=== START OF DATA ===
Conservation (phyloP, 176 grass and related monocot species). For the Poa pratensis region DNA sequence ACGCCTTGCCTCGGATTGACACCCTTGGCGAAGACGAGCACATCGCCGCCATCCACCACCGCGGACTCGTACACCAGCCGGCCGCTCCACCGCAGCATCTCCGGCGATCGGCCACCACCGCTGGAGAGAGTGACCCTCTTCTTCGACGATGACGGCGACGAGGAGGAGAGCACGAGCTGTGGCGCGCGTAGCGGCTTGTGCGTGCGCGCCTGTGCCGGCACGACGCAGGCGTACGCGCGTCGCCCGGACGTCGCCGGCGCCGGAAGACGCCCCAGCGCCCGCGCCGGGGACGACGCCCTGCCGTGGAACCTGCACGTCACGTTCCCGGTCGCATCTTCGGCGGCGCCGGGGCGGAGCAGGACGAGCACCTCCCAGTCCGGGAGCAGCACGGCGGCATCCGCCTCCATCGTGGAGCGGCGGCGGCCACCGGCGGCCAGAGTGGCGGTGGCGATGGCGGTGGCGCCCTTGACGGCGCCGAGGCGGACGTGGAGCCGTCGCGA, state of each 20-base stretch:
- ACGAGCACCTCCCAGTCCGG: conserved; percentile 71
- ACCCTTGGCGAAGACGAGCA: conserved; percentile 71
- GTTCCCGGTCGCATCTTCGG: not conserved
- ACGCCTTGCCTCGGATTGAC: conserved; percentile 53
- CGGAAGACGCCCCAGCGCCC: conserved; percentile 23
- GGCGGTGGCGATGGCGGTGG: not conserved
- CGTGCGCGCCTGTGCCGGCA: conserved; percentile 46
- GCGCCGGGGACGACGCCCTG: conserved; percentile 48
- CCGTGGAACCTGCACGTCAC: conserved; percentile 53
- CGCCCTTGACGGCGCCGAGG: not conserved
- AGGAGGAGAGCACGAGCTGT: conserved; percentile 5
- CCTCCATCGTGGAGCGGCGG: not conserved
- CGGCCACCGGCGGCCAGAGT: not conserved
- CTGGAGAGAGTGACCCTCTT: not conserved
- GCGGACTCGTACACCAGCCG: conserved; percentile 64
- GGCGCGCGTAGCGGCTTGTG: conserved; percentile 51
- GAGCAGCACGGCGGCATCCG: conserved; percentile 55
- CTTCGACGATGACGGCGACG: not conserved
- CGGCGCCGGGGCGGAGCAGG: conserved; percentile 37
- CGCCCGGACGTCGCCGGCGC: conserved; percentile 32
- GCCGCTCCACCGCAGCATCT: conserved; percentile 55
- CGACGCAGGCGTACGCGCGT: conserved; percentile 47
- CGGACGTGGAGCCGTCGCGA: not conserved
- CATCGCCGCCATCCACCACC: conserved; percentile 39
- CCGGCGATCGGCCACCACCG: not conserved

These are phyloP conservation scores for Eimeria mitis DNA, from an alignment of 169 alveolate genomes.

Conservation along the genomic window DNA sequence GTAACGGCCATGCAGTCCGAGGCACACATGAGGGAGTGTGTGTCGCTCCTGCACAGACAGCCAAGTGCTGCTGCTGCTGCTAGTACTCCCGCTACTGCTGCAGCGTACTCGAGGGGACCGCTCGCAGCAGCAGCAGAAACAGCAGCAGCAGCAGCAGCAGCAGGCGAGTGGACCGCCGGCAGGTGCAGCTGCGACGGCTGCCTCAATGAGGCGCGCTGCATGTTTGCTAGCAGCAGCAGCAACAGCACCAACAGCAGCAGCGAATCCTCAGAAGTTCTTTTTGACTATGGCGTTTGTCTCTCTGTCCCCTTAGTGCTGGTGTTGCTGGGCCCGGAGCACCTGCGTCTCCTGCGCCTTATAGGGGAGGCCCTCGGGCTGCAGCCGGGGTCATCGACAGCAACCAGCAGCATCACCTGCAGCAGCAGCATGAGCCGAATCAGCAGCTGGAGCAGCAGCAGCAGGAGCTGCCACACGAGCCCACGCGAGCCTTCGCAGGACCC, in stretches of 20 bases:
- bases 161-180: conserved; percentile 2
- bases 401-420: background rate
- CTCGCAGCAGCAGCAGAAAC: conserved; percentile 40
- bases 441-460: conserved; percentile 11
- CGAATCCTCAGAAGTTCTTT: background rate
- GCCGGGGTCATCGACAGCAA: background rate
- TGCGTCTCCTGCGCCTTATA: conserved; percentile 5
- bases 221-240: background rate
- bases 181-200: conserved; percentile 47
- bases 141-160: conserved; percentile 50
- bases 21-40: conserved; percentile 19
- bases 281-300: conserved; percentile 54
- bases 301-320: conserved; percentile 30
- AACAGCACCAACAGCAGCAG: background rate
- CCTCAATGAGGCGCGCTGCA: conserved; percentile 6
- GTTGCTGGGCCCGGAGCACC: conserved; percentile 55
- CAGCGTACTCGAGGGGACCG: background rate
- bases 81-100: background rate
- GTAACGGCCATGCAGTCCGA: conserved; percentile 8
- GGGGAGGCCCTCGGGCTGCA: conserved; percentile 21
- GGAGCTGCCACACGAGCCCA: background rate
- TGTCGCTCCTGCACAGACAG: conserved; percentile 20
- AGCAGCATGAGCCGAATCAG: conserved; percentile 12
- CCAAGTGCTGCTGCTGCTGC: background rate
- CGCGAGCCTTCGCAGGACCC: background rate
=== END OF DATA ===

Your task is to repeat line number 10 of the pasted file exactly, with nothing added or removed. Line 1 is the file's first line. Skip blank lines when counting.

- CCGTGGAACCTGCACGTCAC: conserved; percentile 53